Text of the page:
All in all, I would rank the multi-player in Battlefield: Bad Company right up there with Halo 3 and Call of Duty 4. There is enough variety in the gameplay to keep the game interesting, and it sounds like it's only going to get better with the ongoing support from EA and DICE. It has already been announced that with an upcoming patch, the Conquest game mode will be added to the game within a few months. That obviously means new awards and hopefully a new map or two. I feel Conquest mode is how a Battlefield game is meant to be played, and I'm expecting to put another 100 hours into the online game.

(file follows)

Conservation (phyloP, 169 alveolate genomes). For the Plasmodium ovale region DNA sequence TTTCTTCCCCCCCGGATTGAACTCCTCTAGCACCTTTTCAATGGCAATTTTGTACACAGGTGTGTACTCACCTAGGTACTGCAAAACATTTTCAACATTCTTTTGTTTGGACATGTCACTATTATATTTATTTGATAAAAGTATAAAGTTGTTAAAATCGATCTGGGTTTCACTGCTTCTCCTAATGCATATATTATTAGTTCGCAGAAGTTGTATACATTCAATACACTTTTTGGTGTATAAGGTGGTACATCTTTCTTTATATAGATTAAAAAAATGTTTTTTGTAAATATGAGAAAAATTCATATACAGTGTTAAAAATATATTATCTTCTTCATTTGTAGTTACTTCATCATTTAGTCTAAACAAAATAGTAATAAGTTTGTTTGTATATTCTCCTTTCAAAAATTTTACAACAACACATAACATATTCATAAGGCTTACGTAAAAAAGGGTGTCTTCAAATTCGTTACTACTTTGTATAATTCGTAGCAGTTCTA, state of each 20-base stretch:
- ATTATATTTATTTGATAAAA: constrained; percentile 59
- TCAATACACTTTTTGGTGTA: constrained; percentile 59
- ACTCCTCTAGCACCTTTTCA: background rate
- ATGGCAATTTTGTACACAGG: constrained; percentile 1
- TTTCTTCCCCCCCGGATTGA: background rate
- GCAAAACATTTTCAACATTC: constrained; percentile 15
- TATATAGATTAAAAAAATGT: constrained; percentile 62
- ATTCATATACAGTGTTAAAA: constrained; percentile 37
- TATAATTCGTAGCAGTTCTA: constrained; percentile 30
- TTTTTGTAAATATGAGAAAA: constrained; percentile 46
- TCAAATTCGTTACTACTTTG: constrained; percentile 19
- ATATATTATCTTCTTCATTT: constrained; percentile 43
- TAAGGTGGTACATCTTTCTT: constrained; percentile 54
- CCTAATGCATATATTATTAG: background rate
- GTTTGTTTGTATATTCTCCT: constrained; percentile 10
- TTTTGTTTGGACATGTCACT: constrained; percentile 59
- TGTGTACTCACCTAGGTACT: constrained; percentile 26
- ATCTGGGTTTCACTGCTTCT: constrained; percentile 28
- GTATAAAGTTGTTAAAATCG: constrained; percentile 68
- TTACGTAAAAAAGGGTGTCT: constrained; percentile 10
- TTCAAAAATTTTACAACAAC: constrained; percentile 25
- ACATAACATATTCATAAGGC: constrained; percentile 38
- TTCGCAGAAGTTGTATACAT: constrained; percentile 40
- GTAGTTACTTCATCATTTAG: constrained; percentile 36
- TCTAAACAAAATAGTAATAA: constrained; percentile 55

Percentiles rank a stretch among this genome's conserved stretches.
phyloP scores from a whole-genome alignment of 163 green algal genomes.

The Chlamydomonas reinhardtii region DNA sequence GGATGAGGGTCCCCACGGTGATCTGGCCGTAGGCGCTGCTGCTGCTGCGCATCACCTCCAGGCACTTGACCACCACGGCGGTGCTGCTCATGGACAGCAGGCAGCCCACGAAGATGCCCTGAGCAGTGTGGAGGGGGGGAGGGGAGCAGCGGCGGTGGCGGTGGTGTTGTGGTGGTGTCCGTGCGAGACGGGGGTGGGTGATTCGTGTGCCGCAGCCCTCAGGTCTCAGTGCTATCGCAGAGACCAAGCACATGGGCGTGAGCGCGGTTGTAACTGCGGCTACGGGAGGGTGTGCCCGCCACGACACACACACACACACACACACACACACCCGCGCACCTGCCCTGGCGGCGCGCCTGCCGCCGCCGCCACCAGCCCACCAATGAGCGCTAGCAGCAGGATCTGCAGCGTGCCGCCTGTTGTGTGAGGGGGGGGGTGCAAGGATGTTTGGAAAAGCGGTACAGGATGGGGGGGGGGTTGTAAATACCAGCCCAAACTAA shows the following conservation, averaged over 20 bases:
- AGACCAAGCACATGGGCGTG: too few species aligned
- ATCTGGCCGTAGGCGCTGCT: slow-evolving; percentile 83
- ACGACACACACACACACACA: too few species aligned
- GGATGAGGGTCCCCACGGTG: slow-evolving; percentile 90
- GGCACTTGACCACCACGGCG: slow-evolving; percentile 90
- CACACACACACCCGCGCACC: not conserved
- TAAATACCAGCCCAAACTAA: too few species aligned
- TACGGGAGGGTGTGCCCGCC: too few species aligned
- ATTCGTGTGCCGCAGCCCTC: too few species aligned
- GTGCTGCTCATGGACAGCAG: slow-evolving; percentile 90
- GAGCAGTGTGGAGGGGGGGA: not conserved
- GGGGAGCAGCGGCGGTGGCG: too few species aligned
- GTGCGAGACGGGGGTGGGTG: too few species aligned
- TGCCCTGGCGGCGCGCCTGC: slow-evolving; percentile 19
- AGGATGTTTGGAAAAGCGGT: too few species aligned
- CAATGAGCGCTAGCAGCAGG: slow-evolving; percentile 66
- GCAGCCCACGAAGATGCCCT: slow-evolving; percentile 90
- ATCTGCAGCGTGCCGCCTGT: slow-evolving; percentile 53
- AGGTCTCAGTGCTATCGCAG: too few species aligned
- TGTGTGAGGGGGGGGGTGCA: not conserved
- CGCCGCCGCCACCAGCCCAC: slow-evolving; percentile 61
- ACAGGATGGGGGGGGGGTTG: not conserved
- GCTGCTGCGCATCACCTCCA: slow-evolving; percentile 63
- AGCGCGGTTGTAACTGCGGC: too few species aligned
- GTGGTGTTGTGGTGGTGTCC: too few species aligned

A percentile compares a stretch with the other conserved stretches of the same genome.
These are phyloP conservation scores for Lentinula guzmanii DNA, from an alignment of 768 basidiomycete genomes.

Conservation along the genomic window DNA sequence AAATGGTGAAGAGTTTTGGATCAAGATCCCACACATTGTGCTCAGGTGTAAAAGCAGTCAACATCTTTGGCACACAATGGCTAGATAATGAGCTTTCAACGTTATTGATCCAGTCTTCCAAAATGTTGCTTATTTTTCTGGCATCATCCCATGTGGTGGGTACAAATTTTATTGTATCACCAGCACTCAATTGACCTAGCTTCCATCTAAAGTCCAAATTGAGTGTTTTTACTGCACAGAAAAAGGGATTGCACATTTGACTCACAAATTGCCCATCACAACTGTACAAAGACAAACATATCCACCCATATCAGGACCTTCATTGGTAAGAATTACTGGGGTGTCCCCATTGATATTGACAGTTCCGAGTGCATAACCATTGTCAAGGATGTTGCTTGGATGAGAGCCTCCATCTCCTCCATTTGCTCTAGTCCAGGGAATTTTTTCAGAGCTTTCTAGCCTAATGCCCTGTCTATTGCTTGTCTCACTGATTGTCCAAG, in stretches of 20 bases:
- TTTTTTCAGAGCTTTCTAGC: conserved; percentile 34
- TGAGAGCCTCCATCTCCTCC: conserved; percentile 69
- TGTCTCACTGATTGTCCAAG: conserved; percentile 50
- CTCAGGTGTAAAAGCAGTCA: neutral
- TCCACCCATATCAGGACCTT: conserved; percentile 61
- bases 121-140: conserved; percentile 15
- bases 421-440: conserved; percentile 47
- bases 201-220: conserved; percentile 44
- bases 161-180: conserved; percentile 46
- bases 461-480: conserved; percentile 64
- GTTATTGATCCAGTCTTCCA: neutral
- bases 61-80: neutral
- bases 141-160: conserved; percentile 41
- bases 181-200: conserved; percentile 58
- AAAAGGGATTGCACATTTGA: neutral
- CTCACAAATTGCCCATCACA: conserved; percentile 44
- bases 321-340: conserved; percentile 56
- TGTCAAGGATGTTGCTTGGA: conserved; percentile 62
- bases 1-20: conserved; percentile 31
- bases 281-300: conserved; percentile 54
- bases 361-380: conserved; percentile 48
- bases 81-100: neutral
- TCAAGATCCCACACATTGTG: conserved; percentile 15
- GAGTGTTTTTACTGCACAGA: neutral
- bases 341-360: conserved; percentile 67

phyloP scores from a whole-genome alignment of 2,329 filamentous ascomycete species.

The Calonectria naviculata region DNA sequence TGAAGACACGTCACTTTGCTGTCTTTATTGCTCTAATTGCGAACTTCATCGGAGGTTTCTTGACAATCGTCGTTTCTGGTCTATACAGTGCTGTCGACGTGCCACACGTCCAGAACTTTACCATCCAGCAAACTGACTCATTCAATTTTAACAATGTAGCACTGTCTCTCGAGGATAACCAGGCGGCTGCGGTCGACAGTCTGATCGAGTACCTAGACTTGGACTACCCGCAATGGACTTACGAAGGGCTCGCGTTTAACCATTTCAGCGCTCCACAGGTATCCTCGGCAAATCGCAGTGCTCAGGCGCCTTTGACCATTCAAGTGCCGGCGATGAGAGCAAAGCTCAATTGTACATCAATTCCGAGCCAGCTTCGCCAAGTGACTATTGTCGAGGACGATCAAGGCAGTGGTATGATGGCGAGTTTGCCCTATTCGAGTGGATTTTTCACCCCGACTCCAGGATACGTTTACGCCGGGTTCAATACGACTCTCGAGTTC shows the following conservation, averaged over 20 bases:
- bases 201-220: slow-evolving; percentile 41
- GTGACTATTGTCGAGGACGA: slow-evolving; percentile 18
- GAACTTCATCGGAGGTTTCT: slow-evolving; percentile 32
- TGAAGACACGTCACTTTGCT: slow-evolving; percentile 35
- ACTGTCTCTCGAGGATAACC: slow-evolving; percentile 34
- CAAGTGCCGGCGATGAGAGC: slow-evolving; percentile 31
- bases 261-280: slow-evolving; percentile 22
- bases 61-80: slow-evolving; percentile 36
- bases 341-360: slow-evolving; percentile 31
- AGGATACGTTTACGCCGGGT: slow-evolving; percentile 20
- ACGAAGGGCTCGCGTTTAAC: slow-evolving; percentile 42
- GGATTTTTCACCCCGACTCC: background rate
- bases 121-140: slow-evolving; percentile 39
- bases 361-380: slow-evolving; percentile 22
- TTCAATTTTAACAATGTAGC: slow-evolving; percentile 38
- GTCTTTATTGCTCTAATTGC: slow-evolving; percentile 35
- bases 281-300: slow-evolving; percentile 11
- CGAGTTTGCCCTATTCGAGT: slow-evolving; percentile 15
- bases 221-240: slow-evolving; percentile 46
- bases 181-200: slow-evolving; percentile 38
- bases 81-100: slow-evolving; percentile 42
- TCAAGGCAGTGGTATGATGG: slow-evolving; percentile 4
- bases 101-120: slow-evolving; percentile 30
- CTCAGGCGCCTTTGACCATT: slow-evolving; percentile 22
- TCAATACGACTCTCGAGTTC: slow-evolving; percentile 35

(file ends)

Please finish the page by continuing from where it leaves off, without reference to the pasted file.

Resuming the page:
While I went into Battlefield: Bad Company not expecting anything great, I am happy to admit that I was wrong. Bad Company is a game that incorporates a single player experience that doesn't take itself too seriously, while still reigning supreme as one of the most enjoyable multi-player games out on the market. Personally, I have nearly put about 50 hours into BF: BC and I don't see myself putting it down anytime soon. I don't know if it's the fact that I can blow a hole in any wall I want, or if it's the nearly flawless multi-player that has me hooked; But there is something unexplainably fun about Battlefield: Bad Company. If you're looking to move on from the war-torn maps of Halo 3 or Call of Duty 4, you cannot go wrong with what Battlefield: Bad Company has to offer.

Kim Fidler